Tasmanian Rural Women’s Award winners announced

SEEDING IDEAS: Heather Cosgriff speaking with Nick Taylor at the 2016 SFS Annual Spring field day in the SFS Focus Site small plot trials at Pisa Estate, Cressy.

SEEDING IDEAS: Heather Cosgriff speaking with Nick Taylor at the 2016 SFS Annual Spring field day in the SFS Focus Site small plot trials at Pisa Estate, Cressy.

Derwent Valley beef producer Rebecca Lynd has taken out the Rural Industries Research and Development Corporation Rural Women’s Award for Tasmania.

WINNING PROJECT: Tasmanian Rural Women's Award winner Rebecca Lynd with Primary Industries and Water Minister Jeremy Rockliff. Picture: DPIPWE

WINNING PROJECT: Tasmanian Rural Women's Award winner Rebecca Lynd with Primary Industries and Water Minister Jeremy Rockliff. Picture: DPIPWE

Ms Lynd is the co-owner and operator of Big River Highland Beef, producing Scottish Highland beef for local restaurants and consumers since 2010.

“I was inspired by a previous winner, but waited until I had a project worthy to put my hand up for,” Ms Lynd said.

“We farm off the grid already and want to close the loop of paddock to plate. I want to change the process as well,” she said.

Her prize was a $10,000 bursary, which Ms Lynd will use for a study trip to USA to research a selection of best-practice, small-scale, on-farm cattle slaughter facilities.

“I hope to do this by the end of this year and want to get started on the project in the next 18 months to two years,” she said.

Big River Highland Beef was developed without traditional farming ties after Ms Lynd researched farming techniques, innovation, marketing opportunities and land management.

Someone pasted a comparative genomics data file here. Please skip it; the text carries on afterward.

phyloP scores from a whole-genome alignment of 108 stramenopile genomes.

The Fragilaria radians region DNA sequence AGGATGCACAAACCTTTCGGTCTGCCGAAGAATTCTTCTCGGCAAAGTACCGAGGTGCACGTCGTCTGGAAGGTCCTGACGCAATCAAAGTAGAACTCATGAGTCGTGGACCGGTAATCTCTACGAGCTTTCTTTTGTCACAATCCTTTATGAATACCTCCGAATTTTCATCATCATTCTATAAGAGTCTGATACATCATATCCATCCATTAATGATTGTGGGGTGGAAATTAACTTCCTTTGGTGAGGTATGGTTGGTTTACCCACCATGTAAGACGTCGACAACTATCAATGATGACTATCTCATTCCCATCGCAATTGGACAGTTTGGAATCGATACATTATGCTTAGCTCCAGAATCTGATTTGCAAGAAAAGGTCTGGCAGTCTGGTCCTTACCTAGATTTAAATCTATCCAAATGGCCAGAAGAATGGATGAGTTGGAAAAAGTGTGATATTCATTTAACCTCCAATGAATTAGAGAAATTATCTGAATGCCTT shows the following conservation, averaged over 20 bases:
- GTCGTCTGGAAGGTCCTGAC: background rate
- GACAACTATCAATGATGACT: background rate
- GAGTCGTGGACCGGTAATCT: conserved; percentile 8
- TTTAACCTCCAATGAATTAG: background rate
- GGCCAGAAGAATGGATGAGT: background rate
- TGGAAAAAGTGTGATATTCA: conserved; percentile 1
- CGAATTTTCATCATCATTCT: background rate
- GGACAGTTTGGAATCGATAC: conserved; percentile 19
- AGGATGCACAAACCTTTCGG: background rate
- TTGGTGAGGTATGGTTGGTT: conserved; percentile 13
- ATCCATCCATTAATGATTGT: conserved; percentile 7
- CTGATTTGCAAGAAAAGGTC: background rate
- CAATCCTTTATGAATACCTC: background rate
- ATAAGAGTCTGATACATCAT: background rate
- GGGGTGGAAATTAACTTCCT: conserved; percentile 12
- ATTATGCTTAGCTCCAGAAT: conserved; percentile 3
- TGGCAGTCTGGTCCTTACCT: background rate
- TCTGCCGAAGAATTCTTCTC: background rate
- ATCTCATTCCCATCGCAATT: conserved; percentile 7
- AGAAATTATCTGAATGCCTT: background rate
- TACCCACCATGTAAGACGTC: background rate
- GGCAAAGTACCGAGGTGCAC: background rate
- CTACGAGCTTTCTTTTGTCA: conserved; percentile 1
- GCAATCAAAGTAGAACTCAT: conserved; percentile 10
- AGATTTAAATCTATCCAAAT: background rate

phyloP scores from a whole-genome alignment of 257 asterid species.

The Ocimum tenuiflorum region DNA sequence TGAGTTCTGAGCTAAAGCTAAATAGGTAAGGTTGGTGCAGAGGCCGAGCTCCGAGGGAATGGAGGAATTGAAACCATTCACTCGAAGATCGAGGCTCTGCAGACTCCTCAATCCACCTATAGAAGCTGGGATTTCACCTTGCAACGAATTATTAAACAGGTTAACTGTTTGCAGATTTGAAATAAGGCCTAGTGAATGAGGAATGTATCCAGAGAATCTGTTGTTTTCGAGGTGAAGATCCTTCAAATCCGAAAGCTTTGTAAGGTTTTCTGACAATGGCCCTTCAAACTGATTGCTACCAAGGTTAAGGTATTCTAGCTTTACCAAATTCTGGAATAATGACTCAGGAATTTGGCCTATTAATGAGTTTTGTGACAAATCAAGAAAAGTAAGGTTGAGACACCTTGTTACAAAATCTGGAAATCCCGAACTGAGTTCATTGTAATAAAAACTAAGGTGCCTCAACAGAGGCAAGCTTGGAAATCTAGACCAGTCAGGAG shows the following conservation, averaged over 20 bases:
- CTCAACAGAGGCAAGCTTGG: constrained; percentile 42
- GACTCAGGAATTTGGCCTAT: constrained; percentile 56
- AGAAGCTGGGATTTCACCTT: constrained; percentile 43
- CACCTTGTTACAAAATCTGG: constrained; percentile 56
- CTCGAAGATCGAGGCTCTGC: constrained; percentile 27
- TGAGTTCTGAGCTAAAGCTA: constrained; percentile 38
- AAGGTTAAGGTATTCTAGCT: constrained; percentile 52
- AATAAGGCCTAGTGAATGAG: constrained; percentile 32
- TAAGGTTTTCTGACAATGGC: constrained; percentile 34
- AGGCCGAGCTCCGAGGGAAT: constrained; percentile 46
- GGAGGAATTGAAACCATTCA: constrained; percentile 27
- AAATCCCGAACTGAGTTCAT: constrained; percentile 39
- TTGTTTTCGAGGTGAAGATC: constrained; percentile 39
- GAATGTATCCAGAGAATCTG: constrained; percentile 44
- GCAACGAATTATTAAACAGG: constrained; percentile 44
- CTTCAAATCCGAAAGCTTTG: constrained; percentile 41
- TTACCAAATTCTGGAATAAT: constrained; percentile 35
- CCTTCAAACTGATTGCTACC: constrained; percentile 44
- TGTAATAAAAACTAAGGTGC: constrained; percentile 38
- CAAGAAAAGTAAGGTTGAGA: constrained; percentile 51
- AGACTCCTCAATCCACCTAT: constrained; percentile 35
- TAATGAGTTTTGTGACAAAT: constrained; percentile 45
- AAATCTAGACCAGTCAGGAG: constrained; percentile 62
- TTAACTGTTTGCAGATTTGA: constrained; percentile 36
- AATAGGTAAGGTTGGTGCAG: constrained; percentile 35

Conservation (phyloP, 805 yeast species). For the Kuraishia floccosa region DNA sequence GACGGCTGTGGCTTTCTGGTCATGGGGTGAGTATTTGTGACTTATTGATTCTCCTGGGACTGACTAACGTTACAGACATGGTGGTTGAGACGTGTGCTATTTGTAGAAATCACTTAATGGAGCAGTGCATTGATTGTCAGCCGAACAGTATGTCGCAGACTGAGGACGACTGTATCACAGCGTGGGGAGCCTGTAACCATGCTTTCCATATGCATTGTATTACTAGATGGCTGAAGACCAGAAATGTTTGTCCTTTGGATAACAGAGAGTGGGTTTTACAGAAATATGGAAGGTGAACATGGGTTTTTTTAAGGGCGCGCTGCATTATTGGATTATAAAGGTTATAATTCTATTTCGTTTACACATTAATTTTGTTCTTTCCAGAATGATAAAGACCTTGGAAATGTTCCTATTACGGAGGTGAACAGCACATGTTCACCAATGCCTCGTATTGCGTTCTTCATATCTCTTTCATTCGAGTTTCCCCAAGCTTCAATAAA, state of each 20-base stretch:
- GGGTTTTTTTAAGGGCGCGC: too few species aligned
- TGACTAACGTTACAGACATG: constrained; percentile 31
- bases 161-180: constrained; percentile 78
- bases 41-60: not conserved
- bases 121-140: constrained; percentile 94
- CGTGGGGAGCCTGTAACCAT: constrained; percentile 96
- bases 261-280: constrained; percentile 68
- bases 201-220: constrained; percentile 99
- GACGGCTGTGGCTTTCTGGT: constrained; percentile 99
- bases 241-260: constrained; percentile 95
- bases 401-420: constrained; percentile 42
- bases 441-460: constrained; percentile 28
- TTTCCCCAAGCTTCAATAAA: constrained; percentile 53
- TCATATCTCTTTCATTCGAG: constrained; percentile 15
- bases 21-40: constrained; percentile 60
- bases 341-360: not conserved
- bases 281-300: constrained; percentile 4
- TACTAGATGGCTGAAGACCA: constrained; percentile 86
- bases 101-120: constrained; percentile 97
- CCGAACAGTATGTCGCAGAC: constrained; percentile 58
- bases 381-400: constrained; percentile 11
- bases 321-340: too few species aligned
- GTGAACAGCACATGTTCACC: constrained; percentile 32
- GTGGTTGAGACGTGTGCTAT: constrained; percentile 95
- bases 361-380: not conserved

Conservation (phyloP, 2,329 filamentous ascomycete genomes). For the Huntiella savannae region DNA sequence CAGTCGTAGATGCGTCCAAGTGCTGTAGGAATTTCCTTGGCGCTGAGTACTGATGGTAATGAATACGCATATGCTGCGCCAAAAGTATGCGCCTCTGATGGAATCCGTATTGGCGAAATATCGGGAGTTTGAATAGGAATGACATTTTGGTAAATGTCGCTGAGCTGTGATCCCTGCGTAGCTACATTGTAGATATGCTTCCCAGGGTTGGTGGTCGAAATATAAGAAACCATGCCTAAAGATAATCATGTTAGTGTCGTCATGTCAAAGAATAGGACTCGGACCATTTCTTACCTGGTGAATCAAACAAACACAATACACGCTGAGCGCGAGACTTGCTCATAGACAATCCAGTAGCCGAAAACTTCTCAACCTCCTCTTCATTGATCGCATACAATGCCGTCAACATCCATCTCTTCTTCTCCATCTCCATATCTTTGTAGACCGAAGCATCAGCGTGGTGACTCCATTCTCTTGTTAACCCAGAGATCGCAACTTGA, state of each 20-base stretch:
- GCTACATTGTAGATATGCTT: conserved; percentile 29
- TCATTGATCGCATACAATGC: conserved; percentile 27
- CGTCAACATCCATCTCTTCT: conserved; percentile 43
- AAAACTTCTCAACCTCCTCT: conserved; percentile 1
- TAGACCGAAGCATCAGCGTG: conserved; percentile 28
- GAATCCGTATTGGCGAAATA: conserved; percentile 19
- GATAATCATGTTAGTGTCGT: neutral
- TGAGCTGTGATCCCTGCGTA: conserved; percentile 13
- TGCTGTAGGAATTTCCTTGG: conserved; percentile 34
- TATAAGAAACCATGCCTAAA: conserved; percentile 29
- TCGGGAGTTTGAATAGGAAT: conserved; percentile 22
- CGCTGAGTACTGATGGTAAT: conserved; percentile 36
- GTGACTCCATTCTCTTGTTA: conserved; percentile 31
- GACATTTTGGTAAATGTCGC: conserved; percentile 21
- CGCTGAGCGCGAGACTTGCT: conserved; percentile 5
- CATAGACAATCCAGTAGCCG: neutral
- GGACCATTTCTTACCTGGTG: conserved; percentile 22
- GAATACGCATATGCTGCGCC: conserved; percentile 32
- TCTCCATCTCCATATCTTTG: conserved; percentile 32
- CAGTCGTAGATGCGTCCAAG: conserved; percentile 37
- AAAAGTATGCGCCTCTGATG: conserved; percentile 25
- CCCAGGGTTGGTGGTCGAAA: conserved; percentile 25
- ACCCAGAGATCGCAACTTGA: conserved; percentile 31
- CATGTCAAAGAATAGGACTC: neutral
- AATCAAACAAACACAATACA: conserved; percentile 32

This follows on from her recent work developing a feasibility study into ‘on-farm’ slaughter and butchering facilities.

Her aim is to improve processing options for small scale livestock producers who want to farm quality produce for restaurants.

Heather Cosgriff’s idea to set up a research and development program for Tasmania’s pasture seed industry won the Latrobe manager an encouragement award.

Ms Cosgriff was presented with the Tasmanian encouragement award and a $1000 training bursary from Tasmanian Women in Agriculture to implement her idea.

She works at TP Jones’ Latrobe branch and is committed to strengthening agricultural productivity in the state.

“I want to create a research and development program in Tasmania for seed production. I’m involved with the Tasmanian Seed Industry Group and have been working on this idea for two years,” Ms Cosgriff said.

“Lots of industries have dedicated bodies, but [the pasture seed industry] has no body to do research and development here,” she said.

Ms Cosgriff plans to use her bursary to establish a research trial site in the state, with a view to encouraging international experts from the seed industry to share their knowledge with Tasmanians.

As the Tasmanian winner, Ms Lynd will join fellow state and territory winners in contention for the National Rural Women’s Award, which will be announced at a celebratory dinner in Canberra in September. 

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